DOMA /PROP 8 Statements from National and Local Community Leaders and Elected Officials:
“As one of only 67 members of Congress who voted against the Defense of Marriage Act in 1996, I am delighted that the Supreme Court has finally struck down this discriminatory act, ruling that same-sex marriages are equal in every way,” Rep. Slaughter said. “I am also delighted that our LGBT friends in California will no longer be barred from marrying the one they love. The court’s narrow decision on California’s Prop 8, however, means that same-sex couples in 38 states are still barred from equal marriage rights. I will not stop advocating for our LGBT friends until they are granted full equality in every state in our union.”
-Rep. Louise Slaughter, NY 25th Congressional District
“Like many in my LGBT community and our straight allies, it is difficult to put into words the emotional tide engulfing me at this historical moment. For years many of us have fought to have our love, our commitments and our relationships treated with the respect and dignity opposite sex couples enjoy. It is a proud day for our nation as the Court has now recognized the legitimate union of two loving adults without discrimination by rejecting DOMA. With this ruling we will no longer be treated as second class citizens by the Federal Government. This ruling will also encourage states which have not already done so to move forward with affording full rights to same sex couples. I applaud the community advocates, Edith Windsor and her legal team and the Justices who understand the Constitution and its application to our families.
Because of a legal technical challenge the Court in the Prop 8 did not render a final decision on our rights at the state level. Unfortunately the holding implies to all Americans that the different treatment of one group of citizens regarding marriage might be allowed under state laws; this leaves open the door that states may pass laws that provide a benefit for certain married couples in the form of health care coverage, family leave, tax treatment, and many other protections and responsibilities and to deny these same benefits to another group of married people. This is both morally and legally wrong.
It is more urgent than ever that we take our fight for equality to the court of public opinion state by state – which is trending on our side and on the side of full equality. Our work is still not done and I am, like many in our community, committed to fight for full equality for all our families. This battle is not lost; the struggle is not done; the fight continues; it is not done and will go on.”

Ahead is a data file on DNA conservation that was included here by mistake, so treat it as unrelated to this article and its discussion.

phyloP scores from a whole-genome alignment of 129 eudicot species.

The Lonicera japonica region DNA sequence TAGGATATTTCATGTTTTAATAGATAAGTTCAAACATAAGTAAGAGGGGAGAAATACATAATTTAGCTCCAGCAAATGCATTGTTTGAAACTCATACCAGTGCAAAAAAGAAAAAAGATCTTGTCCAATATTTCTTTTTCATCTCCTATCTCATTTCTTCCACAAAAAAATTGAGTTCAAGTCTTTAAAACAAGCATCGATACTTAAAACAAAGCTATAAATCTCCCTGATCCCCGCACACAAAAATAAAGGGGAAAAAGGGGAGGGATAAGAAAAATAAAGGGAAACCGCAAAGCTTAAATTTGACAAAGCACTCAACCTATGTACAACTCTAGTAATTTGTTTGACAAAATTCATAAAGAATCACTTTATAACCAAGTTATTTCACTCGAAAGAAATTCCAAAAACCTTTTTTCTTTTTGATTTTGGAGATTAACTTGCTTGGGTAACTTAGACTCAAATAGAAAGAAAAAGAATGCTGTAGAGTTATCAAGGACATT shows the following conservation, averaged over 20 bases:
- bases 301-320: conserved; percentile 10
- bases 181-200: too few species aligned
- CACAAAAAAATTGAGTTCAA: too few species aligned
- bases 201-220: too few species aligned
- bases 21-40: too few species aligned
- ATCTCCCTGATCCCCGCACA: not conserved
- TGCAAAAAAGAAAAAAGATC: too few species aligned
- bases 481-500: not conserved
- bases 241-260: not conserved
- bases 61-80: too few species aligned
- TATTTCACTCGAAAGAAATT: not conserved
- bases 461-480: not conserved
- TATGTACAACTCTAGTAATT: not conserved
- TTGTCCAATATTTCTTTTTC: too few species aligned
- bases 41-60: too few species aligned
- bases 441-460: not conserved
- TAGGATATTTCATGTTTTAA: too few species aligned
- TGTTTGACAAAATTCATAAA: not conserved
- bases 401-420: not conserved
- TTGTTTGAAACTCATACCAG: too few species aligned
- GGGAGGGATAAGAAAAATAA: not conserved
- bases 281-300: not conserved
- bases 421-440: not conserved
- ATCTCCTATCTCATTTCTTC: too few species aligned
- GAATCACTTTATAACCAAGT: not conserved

-Harry B. Bronson, NYS Assemblymember 138th District (Rochester)
“This is what democracy looks like…equality under the law, minorities protected from the tyranny of the majority…it reflects the incredible genius that lies at the base of our system of government. Democracy is hard work – It took 200 years of struggle for African Americans to achieve their rights, 80 years for women to get the vote and the LGBT community has been paying their dues for admission to the club of fully equal citizens for a long time too. Our path is not complete, but we have a good road map and we stand on the shoulders of so many American heroes who have fought for civil rights for those before us. I am so proud to be an American today.”
-Bess Watts, VP National Executive Board, Pride at Work, AFL-CIO (Rochester, N.Y.)
“In a landmark ruling, the Supreme Court today gutted the Defense of Marriage Act. Now all couples who are legally married must be recognized as such by the federal government, including same-sex couples who have won the right to wed in 12 states and the District of Columbia. And in California, same-sex couples will likely be able to marry again soon.
This outcome was predicted by legal experts, but it’s still a remarkable and hopeful moment. And while the ruling doesn’t extend marriage equality to any other states, it does mean that when we finally win there too, those wins will be even sweeter.
I’m proud that openly LGBT elected officials led fights in states that today recognize our marriages. They’ve been crucial to building the bridges to equality that their straight colleagues cross.
Now we must begin to change the hearts and minds of voters, lawmakers and political leaders in the 38 states that still forbid gays and lesbians to marry. That will take the work of the fantastic coalitions that have seen much success in recent years, and it will require electing more LGBT people to change legislatures from the inside.
Today we owe a hearty thank-you to the legal team that won a huge victory for Edie Windsor and same-sex couples across the country. The American Civil Liberties Union had a lot of help from some of our movements most dedicated and impressive legal minds, and all of them have worked hard on cases that brought us to this moment.
Most importantly, we owe much gratitude to Edie Windsor herself, who refused to give up when her government told her she was a second-class citizen. Because of her bravery, we’re a step closer to erasing discrimination against same-sex couples. Please join me in sending Edie your thanks here.-Chuck Wolfe, Victory Fund President and CEO